Since its 1964 debut, Fiddler on the Roof has been the leading philosemitism gateway drug. Ever the contrarian, I’m a Jew-lover in spite of that musical, not because of it.
The movie adaptation aired on TV when I was a temperamental, tantrum-throwing teenager; all those adolescent-angst antibodies rendered me mostly immune to what Philip Roth called the musical’s insidious “shtetl kitsch” charms.
So while I naturally adored the idea of Tevye bellowing at God, songs like “Tradition” and “Matchmaker, Matchmaker” gave me a rash. But “To Life” was particularly galling. Why would these poor, pushed-around people want longer shabby, crabbed lives with that mud and those cows and the Tsar?
Still, “The Jews love life more than any other people,” observed one frustrated Hamas leader, “and they prefer not to die.” (Whereas, “All we hear of ISIS is puritanical & punitive; is there nothing celebratory & joyous? Or is query naive?” asked Joyce Carol Oates this weekend, to her immediate regret.)
So while I’m often mistaken for a Jew, even by other Jews, the toast “L’chaim” never quite makes it out of my mouth. Every cradle Catholic’s default setting is that having too much fun tempts a dreadful comeuppance. And yes, I’m still a miserable, morbid (now middle-aged) brat.
It’s something tourists to Israel never fail to remark upon: that its people compulsively eat, sing, and dance between siren blasts—even during. In violence veritas? “Not Knowing What Else to Do, Woman Bakes American Flag Cake”; photos of Blitz-era Londoners depict stoic resignation, with an occasional dash of whimsy. Israelis, who scorn cornball sentimentality, lean toward the British approach, except with bonus execrable disco.
Now let’s consider the French response to the Nov. 13 Muslim terror attacks.
The French hate America because you saved their asses during World War II while they were screwing German officers and pretending to be in the Resistance. They never stop bitching about Coca-Cola colonialism and America’s tacky, shallow, plastic “culture”—yet they’ve nevertheless embraced one of the Anglosphere’s most embarrassing exports: those “makeshift memorials” that have been de rigueur mortis since the death of Diana.
Except, as Taki’s own Gavin McInnes reported, Parisians added weird stuff to their stupid piles of flowers, like a poster of the Doors’ Jim Morrison (?) with his eyes blacked out (!).
Of course they did. Progressives live in the past; apparently the sickly anemic spirit of the soixante-retards still possesses the city. (And yet it was a Frenchwoman of that very era who concocted the reigning world-champion memoir title: Nostalgia Isn’t What It Used to Be.)
“Why Paris is doomed, in one image,” I blogged, in a post that went viral: “Outside the Jewish-owned Bataclan, this guy (a) played ‘Imagine’ on a piano with (b) a peace sign on it, which he’d transported to the site (c) on a bicycle.
“Couldn’t that at least have been—I rack my brain—(a) ‘Rock the Casbah’ on a guitar with (b) a Star of David on it, next to your (c) Hummer or something?”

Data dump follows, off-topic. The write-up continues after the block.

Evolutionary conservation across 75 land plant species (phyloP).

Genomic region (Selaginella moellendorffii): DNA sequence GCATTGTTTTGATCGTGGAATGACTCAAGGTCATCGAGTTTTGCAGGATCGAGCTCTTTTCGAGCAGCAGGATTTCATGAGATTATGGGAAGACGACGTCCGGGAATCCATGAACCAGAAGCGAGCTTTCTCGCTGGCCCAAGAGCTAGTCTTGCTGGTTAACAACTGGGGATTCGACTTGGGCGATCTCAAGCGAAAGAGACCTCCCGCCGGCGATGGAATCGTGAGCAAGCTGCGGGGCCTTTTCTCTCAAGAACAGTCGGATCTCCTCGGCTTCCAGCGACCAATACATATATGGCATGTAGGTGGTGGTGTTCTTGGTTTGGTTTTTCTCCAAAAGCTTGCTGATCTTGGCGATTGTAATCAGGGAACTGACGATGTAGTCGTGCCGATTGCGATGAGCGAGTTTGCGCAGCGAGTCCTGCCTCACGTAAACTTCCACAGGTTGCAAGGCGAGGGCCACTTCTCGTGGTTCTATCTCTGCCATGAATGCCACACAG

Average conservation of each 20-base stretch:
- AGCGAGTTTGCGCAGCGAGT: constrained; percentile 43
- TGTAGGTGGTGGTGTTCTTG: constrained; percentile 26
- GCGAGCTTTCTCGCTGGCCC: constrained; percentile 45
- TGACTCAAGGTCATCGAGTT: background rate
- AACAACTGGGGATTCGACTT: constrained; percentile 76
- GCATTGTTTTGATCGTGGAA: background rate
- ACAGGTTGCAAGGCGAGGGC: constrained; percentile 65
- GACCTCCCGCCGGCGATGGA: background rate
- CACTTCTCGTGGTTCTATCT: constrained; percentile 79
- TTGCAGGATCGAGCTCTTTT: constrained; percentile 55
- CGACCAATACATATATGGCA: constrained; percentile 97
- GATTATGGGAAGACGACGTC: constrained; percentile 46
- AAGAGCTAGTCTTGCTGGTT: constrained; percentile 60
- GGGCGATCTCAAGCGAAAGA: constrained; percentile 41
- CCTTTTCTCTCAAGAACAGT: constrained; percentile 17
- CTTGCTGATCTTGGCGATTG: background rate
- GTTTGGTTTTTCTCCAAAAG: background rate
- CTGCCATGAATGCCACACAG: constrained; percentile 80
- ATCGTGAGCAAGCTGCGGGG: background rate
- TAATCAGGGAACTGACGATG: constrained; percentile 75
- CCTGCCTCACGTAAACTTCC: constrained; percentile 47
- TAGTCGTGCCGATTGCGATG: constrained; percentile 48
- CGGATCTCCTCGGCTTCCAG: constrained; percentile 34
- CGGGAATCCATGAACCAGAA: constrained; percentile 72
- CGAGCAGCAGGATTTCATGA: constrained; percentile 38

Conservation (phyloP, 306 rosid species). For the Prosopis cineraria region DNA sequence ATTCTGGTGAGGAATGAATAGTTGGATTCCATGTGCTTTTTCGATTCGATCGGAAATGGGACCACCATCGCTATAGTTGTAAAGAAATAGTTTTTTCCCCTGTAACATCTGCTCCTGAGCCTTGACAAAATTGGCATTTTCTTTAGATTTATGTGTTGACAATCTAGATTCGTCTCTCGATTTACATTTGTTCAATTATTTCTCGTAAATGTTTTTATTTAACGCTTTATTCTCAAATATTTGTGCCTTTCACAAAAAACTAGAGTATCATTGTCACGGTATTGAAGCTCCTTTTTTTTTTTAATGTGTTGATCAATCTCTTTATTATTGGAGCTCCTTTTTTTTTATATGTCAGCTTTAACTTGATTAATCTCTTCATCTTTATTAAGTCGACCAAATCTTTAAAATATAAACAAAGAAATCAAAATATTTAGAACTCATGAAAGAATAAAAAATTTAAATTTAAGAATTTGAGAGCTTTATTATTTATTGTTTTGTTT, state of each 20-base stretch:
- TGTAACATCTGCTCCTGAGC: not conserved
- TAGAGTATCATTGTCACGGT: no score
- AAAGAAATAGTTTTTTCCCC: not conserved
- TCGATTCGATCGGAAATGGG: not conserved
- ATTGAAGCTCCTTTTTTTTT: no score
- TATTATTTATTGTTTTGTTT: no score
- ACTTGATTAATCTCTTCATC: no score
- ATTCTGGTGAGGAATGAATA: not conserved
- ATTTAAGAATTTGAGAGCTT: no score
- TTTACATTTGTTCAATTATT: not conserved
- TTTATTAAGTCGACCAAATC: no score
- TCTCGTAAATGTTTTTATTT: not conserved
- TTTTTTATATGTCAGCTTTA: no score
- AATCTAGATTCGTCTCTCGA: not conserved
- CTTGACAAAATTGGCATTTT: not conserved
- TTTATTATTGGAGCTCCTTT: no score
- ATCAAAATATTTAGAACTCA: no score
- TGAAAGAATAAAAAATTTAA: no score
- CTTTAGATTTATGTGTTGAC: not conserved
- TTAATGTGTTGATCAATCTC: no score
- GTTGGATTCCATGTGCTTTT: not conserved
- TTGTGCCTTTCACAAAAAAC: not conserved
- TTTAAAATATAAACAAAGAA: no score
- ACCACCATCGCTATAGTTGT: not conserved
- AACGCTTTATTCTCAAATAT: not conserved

A disgusted Mark Steyn added (which is why he makes the big bucks):
“When Pearl Harbor was bombed in 1941, did everyone coo because somebody dragged along a piano to the naval base and played a hit song from 1896?”
We were also ordered to be deeply moved or else by this immigrant father’s assurance to his little boy that they were safe from “the bad men.”
“They might have guns,” the father tells him, “but we have flowers.”
“But flowers don’t do anything,” his son replies, rightly.
The boy is gently corrected:
“The flowers and candles are here to protect us.”
A segment later in the same video was less remarked upon: A mother tells the reporter that her daughter “said to me, ‘This time, France lose [sic] the fight.’ And I said, ‘Yes, it’s true in a way. But it will never happen again.’”
I hate to sound like, well, a goddam hippie, but:
Listen to your children, parents!
We were told Parisians’ rapid return to their sidewalk cafés and like amusements was “a show of resilience.” So too, we heard, was Charlie Hebdo’s greatly anticipated first cover, post-attack: a dancing man riddled with bullet holes, and the caption “They have weapons. F—- them. We have champagne!”
“You know, you can have both, guys,” said the friend who posted the cover in my Facebook timeline. Indeed. See: well, Israel. “Rough men” and all that.
But again: Gavin McInnes reports that this elementary concept is utterly foreign to the supposedly formidable French mind, right wing or left.
Note bien: The same race that gave us the phrase “joie de vivre” also came up with “ennui.” When does the celebration of life become its sinister shadow—that is: decadence, with everything that word’s etymology implies? I’d say, “Ask the denizens of any Weimar cabaret,” but of course, they’ve been dead a long time…
As Rick said in Casablanca, it’s not particularly my beloved Paris. They eat weird crap and have toilets in the streets. Too many Muslims, too many commies. I only fret about their so-called “life-affirming” attitude because it might get the rest of us killed.
The current editor of Charlie Hebdo—who repaid all those sympathizers who sent them millions of dollars by announcing it would never publish another Muhammad cartoon again—survived the January massacre at the magazine’s headquarters by pretending to be dead.
What’s French for “There’s a joke in there somewhere”?
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